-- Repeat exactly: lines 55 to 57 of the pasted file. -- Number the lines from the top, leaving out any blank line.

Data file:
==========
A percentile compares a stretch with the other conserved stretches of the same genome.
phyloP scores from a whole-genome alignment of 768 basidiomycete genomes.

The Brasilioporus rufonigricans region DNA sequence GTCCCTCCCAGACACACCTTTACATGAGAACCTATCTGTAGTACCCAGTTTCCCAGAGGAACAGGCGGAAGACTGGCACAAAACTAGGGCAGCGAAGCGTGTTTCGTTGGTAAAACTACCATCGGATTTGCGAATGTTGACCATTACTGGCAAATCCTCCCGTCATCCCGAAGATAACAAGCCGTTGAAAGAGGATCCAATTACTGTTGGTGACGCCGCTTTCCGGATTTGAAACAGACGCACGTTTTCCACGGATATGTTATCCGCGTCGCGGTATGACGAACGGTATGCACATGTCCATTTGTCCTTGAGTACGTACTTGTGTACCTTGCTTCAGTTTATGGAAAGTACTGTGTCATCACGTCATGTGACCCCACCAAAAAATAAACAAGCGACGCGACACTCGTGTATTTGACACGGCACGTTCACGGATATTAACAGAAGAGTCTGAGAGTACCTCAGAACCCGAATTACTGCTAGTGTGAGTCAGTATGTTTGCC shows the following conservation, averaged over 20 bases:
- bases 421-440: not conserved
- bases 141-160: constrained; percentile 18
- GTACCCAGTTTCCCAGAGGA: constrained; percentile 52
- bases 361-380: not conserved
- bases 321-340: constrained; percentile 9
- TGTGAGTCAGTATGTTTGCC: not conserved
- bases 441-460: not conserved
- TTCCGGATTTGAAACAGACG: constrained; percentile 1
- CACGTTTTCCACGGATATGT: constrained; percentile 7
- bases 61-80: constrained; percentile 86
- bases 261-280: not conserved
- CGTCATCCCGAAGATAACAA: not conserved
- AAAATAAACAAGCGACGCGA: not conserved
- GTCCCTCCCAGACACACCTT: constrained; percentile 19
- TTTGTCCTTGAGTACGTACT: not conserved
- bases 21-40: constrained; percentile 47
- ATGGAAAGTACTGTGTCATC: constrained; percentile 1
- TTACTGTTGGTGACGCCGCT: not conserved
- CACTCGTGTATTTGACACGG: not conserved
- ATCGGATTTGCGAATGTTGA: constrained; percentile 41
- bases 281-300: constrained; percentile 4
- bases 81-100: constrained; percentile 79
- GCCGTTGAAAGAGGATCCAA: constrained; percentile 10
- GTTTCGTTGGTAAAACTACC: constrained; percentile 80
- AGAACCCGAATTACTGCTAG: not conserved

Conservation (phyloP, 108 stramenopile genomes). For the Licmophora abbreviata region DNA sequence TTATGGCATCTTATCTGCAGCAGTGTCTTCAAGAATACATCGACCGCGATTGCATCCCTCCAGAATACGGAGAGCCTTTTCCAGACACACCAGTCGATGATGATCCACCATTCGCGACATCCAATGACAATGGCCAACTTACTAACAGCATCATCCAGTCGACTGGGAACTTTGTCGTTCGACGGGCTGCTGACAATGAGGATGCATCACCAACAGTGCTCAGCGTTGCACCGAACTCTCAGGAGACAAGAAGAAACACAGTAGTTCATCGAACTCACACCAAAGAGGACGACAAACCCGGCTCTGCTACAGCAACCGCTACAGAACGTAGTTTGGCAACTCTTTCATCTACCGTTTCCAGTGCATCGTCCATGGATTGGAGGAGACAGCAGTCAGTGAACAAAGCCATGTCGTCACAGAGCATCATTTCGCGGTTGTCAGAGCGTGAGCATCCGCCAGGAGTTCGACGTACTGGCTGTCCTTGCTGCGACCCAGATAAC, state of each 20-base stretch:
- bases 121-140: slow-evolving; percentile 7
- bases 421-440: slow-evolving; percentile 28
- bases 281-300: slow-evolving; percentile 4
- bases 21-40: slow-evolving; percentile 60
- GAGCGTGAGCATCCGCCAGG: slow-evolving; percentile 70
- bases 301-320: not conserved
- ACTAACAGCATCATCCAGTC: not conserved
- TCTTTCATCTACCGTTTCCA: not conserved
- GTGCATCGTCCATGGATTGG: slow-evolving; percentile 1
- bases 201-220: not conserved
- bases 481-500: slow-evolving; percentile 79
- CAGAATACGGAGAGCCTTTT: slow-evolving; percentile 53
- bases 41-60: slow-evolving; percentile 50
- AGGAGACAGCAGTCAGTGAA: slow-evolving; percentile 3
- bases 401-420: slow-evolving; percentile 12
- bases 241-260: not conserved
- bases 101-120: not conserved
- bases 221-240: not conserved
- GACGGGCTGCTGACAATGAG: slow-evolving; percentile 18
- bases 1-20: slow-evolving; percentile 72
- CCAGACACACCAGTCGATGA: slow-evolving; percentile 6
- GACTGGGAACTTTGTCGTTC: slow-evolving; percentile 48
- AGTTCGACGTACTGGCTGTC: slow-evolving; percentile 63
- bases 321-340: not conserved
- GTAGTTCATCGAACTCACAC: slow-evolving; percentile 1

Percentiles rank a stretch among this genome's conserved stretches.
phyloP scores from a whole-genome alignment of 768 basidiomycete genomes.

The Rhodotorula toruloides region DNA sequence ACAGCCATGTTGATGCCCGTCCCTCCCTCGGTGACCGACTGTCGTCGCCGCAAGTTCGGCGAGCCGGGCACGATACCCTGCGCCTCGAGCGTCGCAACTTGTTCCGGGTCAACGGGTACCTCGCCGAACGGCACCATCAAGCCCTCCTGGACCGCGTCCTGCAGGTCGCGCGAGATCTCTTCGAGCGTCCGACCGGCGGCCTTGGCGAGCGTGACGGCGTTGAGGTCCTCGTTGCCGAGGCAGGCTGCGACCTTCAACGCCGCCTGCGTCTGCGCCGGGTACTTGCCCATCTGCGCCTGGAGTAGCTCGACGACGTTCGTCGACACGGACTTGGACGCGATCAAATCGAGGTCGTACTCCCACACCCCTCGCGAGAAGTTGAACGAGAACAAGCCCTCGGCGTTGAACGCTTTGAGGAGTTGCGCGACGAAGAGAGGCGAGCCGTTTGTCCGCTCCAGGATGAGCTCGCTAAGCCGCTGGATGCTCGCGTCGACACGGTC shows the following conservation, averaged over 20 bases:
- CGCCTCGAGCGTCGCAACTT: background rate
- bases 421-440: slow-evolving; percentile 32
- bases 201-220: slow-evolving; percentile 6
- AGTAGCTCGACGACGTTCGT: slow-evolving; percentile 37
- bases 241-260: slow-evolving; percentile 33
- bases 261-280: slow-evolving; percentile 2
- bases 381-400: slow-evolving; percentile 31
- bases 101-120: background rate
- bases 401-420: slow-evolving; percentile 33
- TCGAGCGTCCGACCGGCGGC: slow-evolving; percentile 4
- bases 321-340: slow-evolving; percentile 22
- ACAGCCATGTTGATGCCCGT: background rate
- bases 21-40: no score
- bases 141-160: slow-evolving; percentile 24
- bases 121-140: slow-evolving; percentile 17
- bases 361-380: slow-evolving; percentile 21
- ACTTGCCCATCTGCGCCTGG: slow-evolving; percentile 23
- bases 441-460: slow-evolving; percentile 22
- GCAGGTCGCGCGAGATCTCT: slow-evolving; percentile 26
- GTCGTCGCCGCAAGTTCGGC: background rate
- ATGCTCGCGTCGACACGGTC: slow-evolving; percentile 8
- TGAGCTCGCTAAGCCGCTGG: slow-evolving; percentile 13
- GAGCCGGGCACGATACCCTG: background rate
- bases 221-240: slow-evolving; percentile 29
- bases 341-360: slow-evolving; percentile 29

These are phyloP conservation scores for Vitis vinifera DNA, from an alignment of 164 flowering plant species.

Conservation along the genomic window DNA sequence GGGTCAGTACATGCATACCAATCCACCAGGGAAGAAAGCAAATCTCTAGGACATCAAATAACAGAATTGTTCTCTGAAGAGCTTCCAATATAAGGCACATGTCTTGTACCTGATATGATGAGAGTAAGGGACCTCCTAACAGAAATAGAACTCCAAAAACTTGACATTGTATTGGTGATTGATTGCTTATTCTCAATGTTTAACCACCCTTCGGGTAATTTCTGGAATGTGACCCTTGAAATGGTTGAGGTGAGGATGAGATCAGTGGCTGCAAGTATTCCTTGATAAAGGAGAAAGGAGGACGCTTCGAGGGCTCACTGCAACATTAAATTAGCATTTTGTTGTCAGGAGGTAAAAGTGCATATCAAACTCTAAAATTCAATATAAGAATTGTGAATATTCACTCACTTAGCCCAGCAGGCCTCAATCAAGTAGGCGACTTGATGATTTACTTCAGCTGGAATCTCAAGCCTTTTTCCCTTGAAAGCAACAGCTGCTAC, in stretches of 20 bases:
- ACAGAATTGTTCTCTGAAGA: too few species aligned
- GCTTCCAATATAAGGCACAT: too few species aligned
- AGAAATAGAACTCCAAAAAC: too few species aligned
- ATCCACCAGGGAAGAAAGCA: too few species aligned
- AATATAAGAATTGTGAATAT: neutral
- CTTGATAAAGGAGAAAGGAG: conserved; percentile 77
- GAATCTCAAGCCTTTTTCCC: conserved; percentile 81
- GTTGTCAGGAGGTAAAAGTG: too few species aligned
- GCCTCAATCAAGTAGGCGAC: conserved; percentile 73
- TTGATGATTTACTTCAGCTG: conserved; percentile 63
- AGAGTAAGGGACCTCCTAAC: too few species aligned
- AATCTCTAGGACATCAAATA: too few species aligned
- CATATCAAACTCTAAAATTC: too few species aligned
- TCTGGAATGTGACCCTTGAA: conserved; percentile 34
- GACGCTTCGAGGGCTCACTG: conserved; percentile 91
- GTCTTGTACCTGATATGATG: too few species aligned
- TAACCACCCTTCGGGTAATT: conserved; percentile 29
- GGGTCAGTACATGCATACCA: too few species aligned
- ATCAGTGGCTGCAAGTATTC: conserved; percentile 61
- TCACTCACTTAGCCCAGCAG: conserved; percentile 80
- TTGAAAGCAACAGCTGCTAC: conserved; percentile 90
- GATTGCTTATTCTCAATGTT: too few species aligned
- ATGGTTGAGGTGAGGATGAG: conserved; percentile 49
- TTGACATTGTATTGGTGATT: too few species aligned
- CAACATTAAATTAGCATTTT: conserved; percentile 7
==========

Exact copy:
Percentiles rank a stretch among this genome's conserved stretches.
phyloP scores from a whole-genome alignment of 768 basidiomycete genomes.

The Rhodotorula toruloides region DNA sequence ACAGCCATGTTGATGCCCGTCCCTCCCTCGGTGACCGACTGTCGTCGCCGCAAGTTCGGCGAGCCGGGCACGATACCCTGCGCCTCGAGCGTCGCAACTTGTTCCGGGTCAACGGGTACCTCGCCGAACGGCACCATCAAGCCCTCCTGGACCGCGTCCTGCAGGTCGCGCGAGATCTCTTCGAGCGTCCGACCGGCGGCCTTGGCGAGCGTGACGGCGTTGAGGTCCTCGTTGCCGAGGCAGGCTGCGACCTTCAACGCCGCCTGCGTCTGCGCCGGGTACTTGCCCATCTGCGCCTGGAGTAGCTCGACGACGTTCGTCGACACGGACTTGGACGCGATCAAATCGAGGTCGTACTCCCACACCCCTCGCGAGAAGTTGAACGAGAACAAGCCCTCGGCGTTGAACGCTTTGAGGAGTTGCGCGACGAAGAGAGGCGAGCCGTTTGTCCGCTCCAGGATGAGCTCGCTAAGCCGCTGGATGCTCGCGTCGACACGGTC shows the following conservation, averaged over 20 bases: